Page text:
In the part of the statement offered by [Little] he stated that he had gone to the deceased's home on the night or morning of the date of the alleged offense; that she had invited him into the house and offered to smoke a joint of marijuana with him, that they had engaged in sexual intercourse with her consent; that later they argued about the deceased's refusal to "turn me onto some weed;" that the deceased came at him with a butcher knife; and that he took the knife away from her and used it to repel her repeated attacks upon him. On the way home he threw the knife off a bridge into the water.

There was evidence offered as to the condition of the deceased's house which clearly indicated quite a struggle took place. There was blood all over the living room and kitchen and on a space heater and on a high chair which was broken. Other evidence indicated this was not the condition of the house an hour or so before the alleged offense. Dr. Espinola, who conducted the autopsy on the deceased, testified she died from five stab wounds in the chest, that she had been choked, that there were other lacerations, wounds, and bruises, and that a mark on the deceased's neck could have been from contact with the high chair.

PROCEDURAL HISTORY

In February 1984, Little was indicted in the 253rd Judicial District Court of Liberty County, Texas, for the instant capital murder. Little was tried before a jury upon a plea of not guilty, and on April 3, 1985, the jury found him guilty of the capital offense. On April 5, 1985, following a separate punishment hearing, the jury answered affirmatively the three special sentencing issues.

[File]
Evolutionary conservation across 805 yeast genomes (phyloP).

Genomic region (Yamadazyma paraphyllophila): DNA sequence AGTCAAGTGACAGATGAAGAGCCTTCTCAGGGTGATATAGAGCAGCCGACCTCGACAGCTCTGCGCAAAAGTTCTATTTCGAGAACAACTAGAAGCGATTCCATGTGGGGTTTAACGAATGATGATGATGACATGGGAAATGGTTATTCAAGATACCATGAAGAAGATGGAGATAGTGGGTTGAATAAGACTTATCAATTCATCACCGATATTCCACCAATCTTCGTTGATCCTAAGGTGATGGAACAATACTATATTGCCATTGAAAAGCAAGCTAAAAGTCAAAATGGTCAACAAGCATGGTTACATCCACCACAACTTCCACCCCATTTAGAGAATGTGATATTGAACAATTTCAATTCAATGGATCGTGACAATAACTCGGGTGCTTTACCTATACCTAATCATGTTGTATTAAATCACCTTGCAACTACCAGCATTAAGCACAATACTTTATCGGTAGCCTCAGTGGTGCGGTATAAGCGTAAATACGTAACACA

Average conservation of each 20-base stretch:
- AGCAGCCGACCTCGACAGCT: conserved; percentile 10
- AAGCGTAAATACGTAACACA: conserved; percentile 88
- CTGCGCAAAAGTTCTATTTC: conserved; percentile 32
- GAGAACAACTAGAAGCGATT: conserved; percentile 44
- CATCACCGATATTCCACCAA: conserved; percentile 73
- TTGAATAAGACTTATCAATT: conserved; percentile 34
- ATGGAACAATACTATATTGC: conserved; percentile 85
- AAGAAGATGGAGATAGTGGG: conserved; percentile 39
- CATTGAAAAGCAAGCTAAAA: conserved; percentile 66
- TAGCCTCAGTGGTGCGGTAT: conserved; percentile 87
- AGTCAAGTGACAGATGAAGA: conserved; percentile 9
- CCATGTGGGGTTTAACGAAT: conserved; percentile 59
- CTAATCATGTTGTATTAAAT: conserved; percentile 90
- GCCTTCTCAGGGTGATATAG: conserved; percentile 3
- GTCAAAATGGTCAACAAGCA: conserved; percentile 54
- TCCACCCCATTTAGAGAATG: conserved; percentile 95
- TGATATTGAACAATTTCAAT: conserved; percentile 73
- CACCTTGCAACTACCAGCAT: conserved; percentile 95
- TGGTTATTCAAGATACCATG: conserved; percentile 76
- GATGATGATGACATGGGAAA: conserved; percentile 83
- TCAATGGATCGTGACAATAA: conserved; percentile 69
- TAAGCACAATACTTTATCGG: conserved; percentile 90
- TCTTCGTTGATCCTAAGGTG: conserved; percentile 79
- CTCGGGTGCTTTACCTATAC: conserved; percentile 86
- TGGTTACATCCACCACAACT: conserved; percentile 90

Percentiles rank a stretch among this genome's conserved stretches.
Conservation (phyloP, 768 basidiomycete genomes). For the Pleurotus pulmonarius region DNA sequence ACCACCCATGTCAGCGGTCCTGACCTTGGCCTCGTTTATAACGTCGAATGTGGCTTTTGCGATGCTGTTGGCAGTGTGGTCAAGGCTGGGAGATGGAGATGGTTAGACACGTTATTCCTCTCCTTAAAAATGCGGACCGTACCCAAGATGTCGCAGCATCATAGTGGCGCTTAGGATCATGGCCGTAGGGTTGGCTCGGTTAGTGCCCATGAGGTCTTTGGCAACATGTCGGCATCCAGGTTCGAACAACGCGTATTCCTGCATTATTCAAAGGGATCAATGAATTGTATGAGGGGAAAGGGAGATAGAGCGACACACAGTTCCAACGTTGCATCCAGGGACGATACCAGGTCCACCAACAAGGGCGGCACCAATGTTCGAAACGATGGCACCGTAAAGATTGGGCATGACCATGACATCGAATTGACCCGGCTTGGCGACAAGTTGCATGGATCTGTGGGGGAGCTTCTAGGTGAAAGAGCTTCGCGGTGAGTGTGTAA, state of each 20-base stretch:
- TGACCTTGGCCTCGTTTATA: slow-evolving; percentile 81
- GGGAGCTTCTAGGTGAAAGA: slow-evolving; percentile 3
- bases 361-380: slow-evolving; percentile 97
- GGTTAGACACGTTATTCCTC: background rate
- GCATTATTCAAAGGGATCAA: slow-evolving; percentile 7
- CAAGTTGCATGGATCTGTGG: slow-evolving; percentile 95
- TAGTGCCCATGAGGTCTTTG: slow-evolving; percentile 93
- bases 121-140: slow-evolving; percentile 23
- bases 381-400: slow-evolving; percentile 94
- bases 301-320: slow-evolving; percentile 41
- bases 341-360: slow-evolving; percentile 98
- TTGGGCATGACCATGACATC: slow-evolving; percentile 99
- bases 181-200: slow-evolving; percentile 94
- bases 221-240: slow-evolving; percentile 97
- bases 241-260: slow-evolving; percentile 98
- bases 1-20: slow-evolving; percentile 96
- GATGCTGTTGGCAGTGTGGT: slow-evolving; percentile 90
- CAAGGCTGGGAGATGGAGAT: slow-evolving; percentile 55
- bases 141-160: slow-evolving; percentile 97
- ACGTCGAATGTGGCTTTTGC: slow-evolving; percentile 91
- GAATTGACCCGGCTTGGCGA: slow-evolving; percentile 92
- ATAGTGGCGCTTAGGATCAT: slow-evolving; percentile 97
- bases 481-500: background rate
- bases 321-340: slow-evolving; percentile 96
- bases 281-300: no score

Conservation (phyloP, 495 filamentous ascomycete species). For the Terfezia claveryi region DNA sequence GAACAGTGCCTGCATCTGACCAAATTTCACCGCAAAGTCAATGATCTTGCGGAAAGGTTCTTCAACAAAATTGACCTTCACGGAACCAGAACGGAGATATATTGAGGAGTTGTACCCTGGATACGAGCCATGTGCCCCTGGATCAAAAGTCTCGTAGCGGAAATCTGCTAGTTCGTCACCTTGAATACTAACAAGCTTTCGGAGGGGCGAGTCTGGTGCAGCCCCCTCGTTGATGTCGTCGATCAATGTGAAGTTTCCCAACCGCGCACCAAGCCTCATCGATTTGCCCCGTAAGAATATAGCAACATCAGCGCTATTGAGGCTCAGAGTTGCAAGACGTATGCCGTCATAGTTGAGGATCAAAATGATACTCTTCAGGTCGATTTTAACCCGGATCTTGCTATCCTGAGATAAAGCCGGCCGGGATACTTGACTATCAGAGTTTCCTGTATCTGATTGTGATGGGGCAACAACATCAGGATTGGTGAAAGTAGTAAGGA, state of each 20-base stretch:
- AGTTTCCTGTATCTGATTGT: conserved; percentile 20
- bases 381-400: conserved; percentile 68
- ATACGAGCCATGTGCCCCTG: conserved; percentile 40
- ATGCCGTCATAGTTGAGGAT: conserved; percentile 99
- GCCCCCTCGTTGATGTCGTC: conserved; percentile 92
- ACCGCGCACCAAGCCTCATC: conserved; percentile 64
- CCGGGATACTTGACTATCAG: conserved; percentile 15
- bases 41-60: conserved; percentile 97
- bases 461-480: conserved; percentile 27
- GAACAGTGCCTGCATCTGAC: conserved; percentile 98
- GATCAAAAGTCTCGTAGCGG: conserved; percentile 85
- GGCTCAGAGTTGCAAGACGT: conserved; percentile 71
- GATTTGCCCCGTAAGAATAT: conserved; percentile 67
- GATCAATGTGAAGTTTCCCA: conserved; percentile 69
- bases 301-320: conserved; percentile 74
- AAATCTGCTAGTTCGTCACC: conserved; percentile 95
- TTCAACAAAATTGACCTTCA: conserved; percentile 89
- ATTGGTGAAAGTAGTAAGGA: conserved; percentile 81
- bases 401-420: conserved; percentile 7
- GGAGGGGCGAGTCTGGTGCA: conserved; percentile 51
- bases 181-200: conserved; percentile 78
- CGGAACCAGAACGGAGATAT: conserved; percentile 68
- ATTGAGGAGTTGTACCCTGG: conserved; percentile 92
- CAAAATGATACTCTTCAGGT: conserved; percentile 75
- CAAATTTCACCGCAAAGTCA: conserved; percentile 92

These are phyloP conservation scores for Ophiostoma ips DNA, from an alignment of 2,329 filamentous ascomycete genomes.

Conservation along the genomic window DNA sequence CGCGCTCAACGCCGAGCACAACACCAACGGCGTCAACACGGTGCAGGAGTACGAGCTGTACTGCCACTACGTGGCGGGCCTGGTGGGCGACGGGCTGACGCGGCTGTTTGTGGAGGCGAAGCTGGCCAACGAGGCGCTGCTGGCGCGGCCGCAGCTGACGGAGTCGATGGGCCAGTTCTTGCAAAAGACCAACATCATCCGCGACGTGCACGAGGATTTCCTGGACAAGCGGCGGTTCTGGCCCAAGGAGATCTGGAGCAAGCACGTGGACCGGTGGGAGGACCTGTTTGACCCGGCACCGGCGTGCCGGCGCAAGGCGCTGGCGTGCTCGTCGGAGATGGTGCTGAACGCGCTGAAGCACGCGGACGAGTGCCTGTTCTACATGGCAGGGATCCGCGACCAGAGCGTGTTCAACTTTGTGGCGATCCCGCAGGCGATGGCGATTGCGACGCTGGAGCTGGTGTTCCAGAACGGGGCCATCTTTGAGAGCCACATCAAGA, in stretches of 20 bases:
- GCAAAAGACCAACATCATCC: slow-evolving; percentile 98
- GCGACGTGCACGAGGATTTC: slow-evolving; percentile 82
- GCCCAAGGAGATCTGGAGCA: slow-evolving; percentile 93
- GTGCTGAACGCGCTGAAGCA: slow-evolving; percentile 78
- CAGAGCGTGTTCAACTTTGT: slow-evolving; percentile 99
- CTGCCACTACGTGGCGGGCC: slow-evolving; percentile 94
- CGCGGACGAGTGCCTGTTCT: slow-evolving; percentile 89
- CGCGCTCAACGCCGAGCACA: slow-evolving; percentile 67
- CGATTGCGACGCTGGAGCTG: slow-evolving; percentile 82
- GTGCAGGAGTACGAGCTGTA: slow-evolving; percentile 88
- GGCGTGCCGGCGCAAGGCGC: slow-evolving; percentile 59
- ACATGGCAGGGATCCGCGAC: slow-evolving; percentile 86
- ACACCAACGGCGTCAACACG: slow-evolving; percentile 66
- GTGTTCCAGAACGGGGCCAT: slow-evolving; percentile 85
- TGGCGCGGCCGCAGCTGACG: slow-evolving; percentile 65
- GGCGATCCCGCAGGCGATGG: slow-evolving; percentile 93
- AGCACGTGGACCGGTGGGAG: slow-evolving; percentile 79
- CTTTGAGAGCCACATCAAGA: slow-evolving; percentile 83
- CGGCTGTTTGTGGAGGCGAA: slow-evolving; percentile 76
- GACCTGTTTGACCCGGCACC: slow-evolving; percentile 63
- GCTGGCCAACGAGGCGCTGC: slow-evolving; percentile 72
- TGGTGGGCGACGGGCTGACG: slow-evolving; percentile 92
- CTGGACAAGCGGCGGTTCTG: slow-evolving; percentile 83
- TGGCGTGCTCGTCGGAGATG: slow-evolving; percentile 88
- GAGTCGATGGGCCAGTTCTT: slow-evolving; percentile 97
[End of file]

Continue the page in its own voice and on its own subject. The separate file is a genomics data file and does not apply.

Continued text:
Little appealed his conviction and sentence to the Texas Court of Criminal Appeals, which affirmed on March 23, 1988, and denied rehearing on April 27, 1988. The United States Supreme Court denied Little's petition for writ of certiorari on October 31, 1988. Little then filed an application for state writ of habeas corpus. On May 24, 1989, the Court of Criminal Appeals denied relief. Little promptly proceeded into federal court by filing a petition for federal writ of habeas corpus with the United States District Court for the Eastern District of Texas, Beaumont Division. The federal district court denied relief on February 19, 1998. On December 10, 1998, the United States Court of Appeals for the Fifth Circuit denied Little's request for a certificate of probable cause to appeal. Little then filed a petition for writ of certiorari to the United States Supreme Court which was denied on May 17, 1999.

PRIOR CRIMINAL HISTORY